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Reflective Journaling for Educators
Now that summer is in full swing, teachers usually have an opportunity to get some distance from work. Maybe you have managed a few more decent nights of sleep or spent some quality time with friends. On a personal level, everyone has ways to relax and recharge. Summer is also an opportunity to renew your perspective and enthusiasm for your work in education. This article examines journaling as a great way to achieve reflection and insight on our professional experiences and aspirations.
In Your Own Words
Journal writing can be a safe and satisfying way to vent frustrations, while opening an opportunity to find new approaches or solutions. These past few years have brought enormous difficulties that challenged everyone. It is easy to find the things that others say about their difficulties, and then react to what we see or read. But how often do we take the time to sort through our own motivations and experiences in education? Writing about our frustrations requires us to slow down and choose our own words. Our pacing, vocabulary, and even the feelings we experience as we write can offer insights. Maybe that is enough to make the writing useful. However, there are ways to get even more benefit from journaling.
Move Your Thinking Forward
Once the words are on the page, a quick rereading can show us the same story in a new way. For my journal entries, I often find that once the big emotions have been expressed, I can detach from my initial reactions and start to move my thinking forward to more creative approaches or potential solutions. My favorite part of journaling is when I get through the free expression writing and I can engage other parts of my problem-solving mind that were previously drowned out by all the noisy thoughts. I might even compare the experience to settling an unruly class after a wild recess and getting them ready to learn again. This process of journaling is also quite accessible because a simple set of pen and paper can do the job– just be mindful to keep those particular papers in an appropriate location. On some delightful occasions, those frustration entries can be the basis of forming a strategy for change that can improve your professional relationships and working environment.
On a more gentle note, a journal can be a great place to look for inspiration for the coming school year. Think of examples of teaching moments that went well, or a time when you knew you made a big difference in someone’s day. Those kinds of experiences make great material for a teacher’s journal. It is easy to get caught up thinking about the things we wish were different, so it can be extremely helpful to have reminders of our successes when we need to recharge. These reminders can be in the form of an email to yourself, a letter to a confidant, or a message of thanks to a mentor. I would recommend that you keep a copy accessible for yourself. There are always those days when it is quite helpful to have a record of our wins to hold and remember in the middle of a hard week.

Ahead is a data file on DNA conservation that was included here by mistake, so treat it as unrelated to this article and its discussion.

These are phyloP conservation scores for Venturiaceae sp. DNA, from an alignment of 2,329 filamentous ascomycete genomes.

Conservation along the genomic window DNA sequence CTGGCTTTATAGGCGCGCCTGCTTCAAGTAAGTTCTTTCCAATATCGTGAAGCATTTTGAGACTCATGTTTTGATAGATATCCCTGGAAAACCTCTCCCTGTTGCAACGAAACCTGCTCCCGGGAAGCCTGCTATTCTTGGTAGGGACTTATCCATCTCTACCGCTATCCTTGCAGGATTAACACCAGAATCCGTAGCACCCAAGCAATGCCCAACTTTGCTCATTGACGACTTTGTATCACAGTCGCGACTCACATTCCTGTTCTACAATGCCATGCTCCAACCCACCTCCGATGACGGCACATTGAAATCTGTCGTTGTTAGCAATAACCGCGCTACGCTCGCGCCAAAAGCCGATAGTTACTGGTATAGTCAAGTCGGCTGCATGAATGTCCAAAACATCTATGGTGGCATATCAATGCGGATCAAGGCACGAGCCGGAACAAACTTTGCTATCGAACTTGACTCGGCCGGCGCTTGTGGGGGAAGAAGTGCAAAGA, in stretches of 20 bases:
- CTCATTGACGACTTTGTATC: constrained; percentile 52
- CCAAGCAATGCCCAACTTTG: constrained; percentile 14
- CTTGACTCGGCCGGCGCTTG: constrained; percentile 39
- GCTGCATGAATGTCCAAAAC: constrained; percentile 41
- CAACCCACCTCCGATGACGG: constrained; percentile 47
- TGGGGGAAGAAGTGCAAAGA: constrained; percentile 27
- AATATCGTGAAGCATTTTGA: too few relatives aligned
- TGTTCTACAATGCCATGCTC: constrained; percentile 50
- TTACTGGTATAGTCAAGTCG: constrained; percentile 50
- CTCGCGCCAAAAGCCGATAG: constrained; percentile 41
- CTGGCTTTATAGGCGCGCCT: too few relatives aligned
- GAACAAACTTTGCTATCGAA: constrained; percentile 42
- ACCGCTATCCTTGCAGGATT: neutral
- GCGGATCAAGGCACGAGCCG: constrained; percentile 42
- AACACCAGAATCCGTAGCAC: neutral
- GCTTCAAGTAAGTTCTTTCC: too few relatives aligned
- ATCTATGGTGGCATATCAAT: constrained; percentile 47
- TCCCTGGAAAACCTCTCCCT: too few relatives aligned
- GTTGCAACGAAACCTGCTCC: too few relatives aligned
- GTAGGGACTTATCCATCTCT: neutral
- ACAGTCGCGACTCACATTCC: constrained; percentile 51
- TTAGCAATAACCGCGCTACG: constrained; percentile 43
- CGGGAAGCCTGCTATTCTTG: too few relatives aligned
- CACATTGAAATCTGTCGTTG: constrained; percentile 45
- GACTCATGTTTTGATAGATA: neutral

What Helps You Thrive?
By slowing down, thinking and feeling more deeply, and taking a look at the less obvious dimensions of our work, we can better establish a tone we like in our own professional lives. Perhaps an even bigger benefit to reflecting on our experiences and professional habits is reclaiming the ability to know and possibly communicate what helps us thrive. Finally, a habit of reflection makes us aware of our expertise as we earn it and helps us remember and improve our work over time. Those challenges, losses, and wins all contribute to the body of knowledge we use to get through each day. Overall, journaling can be a tremendous tool for refocusing and recharging in your professional pursuits.
About the author: Jeanine Tiemeyer is a mindfulness educator who holds a Master of Education degree from Harvard University. Dedicated to empowering people through meditation and self-awareness, Jeanine has been studying and exploring many forms of meditation since she was a child. As the benefits of certain approaches and regular practice became clear, she became a professional meditation teacher working with individuals and groups of all ages and backgrounds. She has also worked as a violin teacher in public schools, in after school programs, and with individuals for thirty years.
Note: Fresh Ideas for Teaching blog contributors have been compensated for sharing personal teaching experiences on our blog. The views and opinions expressed in this blog are those of the authors and do not necessarily reflect the official policy or position of any other agency, organization, employer or company.